How to Stake with Terra blockchain
What is Terra
Terra is the proof-of-stake (PoS) blockchain project co-founded by Do Kwon and Daniel Shin, who also founded TMON, one of the largest e-commerce firms with annual transactions of 4 trillion won (US$3.50 billion).
Terra is a decentralised and permissionless blockchain protocol that leverages a native token, LUNA, to collateralise and support a range of fiat-pegged stablecoins such as UST pegged to USD.
Terra focuses on interoperability, and it already has DApps on its blockchain that are looking to solve three huge problems in Finance across payments (Chai), investments (Mirror) and savings (Anchor).
Similar to the Ethereum blockchain, Terra charges transaction fees when executing smart contracts. These fees are rewards for stakers in return for them helping execute these transactions on Terra blockchain. In addition to the transaction fees, stakers also earn from taxes and seigniorage rewards which should grow as more transactions take place on the blockchain.
How to Buy LUNA
In order to stake on Terra blockchain, you must get hold of LUNA tokens first. One way to get hold of them is to buy them off crypto exchanges. Some popular exchanges that offer LUNA include Binance, Huobi and Kucoin.
Otherwise, you can simply convert your funds into UST via Uniswap or Pancakeswap before moving them into the Terra blockchain via the Terra bridge which currently links up with Ethereum and Binance Smart Chain blockchains.
Once you have successfully purchased LUNA and have them in your Terra wallet, you are ready to stake.
How to Stake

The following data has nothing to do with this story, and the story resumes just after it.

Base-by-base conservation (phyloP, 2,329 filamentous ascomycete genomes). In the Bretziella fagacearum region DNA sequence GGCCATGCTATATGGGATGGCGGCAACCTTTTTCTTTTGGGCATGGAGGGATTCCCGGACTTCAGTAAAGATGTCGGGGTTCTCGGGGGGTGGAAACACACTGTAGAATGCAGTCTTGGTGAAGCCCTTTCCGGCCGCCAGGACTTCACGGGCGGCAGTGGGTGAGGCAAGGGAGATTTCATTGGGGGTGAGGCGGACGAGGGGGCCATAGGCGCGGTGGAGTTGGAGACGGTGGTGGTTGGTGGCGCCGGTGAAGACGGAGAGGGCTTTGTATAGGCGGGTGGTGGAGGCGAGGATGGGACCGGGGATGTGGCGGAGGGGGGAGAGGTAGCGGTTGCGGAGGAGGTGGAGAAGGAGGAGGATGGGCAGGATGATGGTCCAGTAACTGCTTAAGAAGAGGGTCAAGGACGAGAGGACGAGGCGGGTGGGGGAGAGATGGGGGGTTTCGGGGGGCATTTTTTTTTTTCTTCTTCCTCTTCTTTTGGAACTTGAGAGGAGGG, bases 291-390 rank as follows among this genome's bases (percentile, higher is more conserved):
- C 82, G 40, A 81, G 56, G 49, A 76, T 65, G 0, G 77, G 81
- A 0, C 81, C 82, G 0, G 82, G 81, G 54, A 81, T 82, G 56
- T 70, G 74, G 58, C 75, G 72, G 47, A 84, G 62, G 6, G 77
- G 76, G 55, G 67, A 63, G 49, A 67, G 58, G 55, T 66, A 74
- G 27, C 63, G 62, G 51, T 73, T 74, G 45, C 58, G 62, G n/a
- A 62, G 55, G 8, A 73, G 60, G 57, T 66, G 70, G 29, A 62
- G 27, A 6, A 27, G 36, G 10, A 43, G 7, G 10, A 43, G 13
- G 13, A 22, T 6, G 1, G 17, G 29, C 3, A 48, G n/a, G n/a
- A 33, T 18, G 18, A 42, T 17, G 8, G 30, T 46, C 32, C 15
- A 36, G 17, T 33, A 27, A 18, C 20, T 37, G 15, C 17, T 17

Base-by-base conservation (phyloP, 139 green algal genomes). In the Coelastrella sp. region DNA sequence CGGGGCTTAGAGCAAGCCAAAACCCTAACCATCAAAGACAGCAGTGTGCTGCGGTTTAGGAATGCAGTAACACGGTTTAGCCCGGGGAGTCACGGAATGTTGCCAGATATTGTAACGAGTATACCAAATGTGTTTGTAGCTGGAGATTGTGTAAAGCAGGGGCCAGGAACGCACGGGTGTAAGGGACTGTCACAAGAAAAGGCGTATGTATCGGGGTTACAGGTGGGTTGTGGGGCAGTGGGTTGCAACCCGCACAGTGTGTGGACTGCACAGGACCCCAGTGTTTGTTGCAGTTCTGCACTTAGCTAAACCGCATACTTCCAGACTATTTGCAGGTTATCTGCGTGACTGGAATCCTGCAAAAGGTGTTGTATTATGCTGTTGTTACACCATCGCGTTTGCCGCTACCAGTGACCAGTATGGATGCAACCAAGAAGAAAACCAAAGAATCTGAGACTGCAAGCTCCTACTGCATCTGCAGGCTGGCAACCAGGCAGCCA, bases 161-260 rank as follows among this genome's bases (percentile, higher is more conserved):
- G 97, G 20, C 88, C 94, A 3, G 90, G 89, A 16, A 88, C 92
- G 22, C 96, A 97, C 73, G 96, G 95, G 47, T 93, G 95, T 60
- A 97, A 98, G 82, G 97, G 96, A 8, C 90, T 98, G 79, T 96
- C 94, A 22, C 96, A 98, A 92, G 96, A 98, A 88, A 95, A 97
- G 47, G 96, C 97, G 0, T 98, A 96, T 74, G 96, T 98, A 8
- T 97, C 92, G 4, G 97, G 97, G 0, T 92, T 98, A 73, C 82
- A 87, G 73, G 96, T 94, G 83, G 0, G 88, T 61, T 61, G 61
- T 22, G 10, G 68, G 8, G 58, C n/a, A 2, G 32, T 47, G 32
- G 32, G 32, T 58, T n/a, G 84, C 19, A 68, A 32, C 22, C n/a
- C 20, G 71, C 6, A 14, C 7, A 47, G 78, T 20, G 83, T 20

First, go to Terra Station and look for the Staking link. You should be able to see the names of eligible validators.
Select the validator that you feel most comfortable with and the Delegate option should now be available to click. Click Delegate and you should be able to select the amount of LUNA to delegate to the validator.
It is recommended that you do your research before choosing any validator. If the validator fails to perform its job properly, both your delegated stake and also the validator’s own stake could be at risk of being penalised by up to 30% of the stake being slashed.
For that reason, aside from Validator Commission rate, other criteria such as Uptime is a useful factor in assessing the quality of the validator. Self-Delegation rate is another important signal, as it suggests that the validator has skin in the game and will less likely act in a manner that is detrimental to their own stake. More details may be found in the article How to Choose a Validator on Terra.
Once you have successfully staked your LUNAs, you can simply sit back and wait for your staking rewards to accrue. Based on historical trends, LUNA rewards tend to range between 10–12% APY, although there have been occasions whereby annualised returns went up to 80–160%, even if it is for a couple of days.
Also, note that the staking rewards may be in the form of airdrops for other projects such as Mirror (MIR) and Anchor (ANC) tokens. If you are bullish about the long term prospects of these projects, you can hold them or even stake them on their respective platforms. Otherwise, you can always swap them immediately for either LUNA or UST via Terraswap, also available on Terra Station.